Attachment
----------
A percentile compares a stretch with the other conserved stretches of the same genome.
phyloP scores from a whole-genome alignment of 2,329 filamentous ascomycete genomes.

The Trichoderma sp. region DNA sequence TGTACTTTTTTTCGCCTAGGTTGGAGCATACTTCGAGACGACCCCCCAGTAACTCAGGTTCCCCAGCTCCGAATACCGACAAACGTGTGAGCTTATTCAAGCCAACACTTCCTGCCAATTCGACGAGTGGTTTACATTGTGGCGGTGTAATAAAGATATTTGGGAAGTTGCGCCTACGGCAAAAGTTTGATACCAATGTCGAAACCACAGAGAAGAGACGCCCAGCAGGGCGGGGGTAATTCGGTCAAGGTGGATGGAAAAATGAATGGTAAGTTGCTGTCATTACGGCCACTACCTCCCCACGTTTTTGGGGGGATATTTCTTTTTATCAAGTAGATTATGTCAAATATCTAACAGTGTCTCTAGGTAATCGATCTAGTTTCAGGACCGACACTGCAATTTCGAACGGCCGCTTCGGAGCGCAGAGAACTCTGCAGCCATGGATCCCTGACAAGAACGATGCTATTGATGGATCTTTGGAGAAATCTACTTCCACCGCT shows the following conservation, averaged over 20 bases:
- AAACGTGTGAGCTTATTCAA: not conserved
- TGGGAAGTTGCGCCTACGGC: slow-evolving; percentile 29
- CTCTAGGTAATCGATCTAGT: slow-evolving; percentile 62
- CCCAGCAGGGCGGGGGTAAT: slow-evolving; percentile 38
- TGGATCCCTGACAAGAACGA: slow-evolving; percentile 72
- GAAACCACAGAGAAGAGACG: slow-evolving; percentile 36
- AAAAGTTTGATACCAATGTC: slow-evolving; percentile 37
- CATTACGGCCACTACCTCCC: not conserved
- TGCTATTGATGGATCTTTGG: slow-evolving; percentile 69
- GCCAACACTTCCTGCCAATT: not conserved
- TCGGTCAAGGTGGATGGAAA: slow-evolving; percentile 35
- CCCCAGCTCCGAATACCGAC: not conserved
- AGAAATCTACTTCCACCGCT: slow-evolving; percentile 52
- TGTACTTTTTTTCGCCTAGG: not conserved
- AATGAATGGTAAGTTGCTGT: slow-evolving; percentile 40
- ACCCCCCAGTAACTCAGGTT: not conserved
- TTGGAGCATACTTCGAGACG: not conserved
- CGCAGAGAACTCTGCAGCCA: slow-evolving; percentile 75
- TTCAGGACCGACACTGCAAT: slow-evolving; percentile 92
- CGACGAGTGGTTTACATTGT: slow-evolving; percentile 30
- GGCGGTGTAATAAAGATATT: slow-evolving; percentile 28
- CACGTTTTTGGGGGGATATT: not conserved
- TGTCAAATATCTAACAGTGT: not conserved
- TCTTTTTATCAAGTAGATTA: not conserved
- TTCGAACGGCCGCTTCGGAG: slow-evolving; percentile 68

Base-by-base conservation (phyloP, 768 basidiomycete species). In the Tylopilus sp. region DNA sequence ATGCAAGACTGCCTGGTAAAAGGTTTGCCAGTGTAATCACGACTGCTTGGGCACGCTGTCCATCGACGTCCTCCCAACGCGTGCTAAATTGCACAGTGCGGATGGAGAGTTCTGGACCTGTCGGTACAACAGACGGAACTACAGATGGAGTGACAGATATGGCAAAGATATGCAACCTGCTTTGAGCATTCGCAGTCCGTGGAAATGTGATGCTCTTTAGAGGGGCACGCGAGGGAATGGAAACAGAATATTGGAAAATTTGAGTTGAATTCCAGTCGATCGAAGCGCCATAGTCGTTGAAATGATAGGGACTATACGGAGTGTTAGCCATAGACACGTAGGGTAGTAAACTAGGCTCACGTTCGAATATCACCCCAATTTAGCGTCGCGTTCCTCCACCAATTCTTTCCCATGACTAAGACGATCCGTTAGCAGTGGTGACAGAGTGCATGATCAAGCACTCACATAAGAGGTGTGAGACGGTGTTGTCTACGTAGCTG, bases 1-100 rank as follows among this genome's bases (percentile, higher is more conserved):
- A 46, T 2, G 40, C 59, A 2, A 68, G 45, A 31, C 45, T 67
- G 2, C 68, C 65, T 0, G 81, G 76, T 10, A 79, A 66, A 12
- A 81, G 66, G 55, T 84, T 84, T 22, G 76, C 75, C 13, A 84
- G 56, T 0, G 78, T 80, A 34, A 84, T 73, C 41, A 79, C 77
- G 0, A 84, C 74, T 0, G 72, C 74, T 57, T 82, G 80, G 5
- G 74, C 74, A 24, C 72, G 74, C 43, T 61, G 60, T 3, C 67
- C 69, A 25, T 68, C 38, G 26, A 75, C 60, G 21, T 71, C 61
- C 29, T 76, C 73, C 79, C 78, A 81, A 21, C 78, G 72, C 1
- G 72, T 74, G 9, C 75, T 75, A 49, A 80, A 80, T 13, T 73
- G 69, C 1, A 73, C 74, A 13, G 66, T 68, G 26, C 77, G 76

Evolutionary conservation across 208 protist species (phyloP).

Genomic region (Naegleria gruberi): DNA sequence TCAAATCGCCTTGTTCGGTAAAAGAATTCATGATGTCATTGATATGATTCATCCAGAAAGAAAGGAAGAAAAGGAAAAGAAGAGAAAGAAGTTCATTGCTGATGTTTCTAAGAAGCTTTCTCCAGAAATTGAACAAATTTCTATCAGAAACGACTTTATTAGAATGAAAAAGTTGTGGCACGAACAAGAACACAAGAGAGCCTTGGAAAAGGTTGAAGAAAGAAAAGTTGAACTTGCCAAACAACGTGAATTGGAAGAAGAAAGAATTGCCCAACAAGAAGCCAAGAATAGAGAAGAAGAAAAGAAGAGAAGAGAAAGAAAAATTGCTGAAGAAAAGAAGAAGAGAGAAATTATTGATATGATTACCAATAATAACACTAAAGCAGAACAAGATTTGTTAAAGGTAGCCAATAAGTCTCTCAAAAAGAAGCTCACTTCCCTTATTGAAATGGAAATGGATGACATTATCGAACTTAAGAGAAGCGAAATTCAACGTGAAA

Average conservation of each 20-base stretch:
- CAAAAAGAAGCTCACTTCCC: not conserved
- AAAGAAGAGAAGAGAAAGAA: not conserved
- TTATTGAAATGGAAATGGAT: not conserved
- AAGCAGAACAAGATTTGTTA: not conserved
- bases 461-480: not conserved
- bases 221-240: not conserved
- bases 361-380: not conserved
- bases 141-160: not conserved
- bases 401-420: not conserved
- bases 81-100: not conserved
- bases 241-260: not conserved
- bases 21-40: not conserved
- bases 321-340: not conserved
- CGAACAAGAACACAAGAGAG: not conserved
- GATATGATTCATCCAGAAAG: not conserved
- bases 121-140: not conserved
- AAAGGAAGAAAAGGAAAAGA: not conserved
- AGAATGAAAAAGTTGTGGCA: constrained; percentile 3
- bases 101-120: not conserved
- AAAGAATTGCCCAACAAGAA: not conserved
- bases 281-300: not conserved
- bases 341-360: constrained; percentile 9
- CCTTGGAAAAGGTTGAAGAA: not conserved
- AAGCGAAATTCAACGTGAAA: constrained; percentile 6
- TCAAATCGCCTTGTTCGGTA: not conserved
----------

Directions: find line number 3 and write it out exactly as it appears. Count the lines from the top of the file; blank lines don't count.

The Trichoderma sp. region DNA sequence TGTACTTTTTTTCGCCTAGGTTGGAGCATACTTCGAGACGACCCCCCAGTAACTCAGGTTCCCCAGCTCCGAATACCGACAAACGTGTGAGCTTATTCAAGCCAACACTTCCTGCCAATTCGACGAGTGGTTTACATTGTGGCGGTGTAATAAAGATATTTGGGAAGTTGCGCCTACGGCAAAAGTTTGATACCAATGTCGAAACCACAGAGAAGAGACGCCCAGCAGGGCGGGGGTAATTCGGTCAAGGTGGATGGAAAAATGAATGGTAAGTTGCTGTCATTACGGCCACTACCTCCCCACGTTTTTGGGGGGATATTTCTTTTTATCAAGTAGATTATGTCAAATATCTAACAGTGTCTCTAGGTAATCGATCTAGTTTCAGGACCGACACTGCAATTTCGAACGGCCGCTTCGGAGCGCAGAGAACTCTGCAGCCATGGATCCCTGACAAGAACGATGCTATTGATGGATCTTTGGAGAAATCTACTTCCACCGCT shows the following conservation, averaged over 20 bases: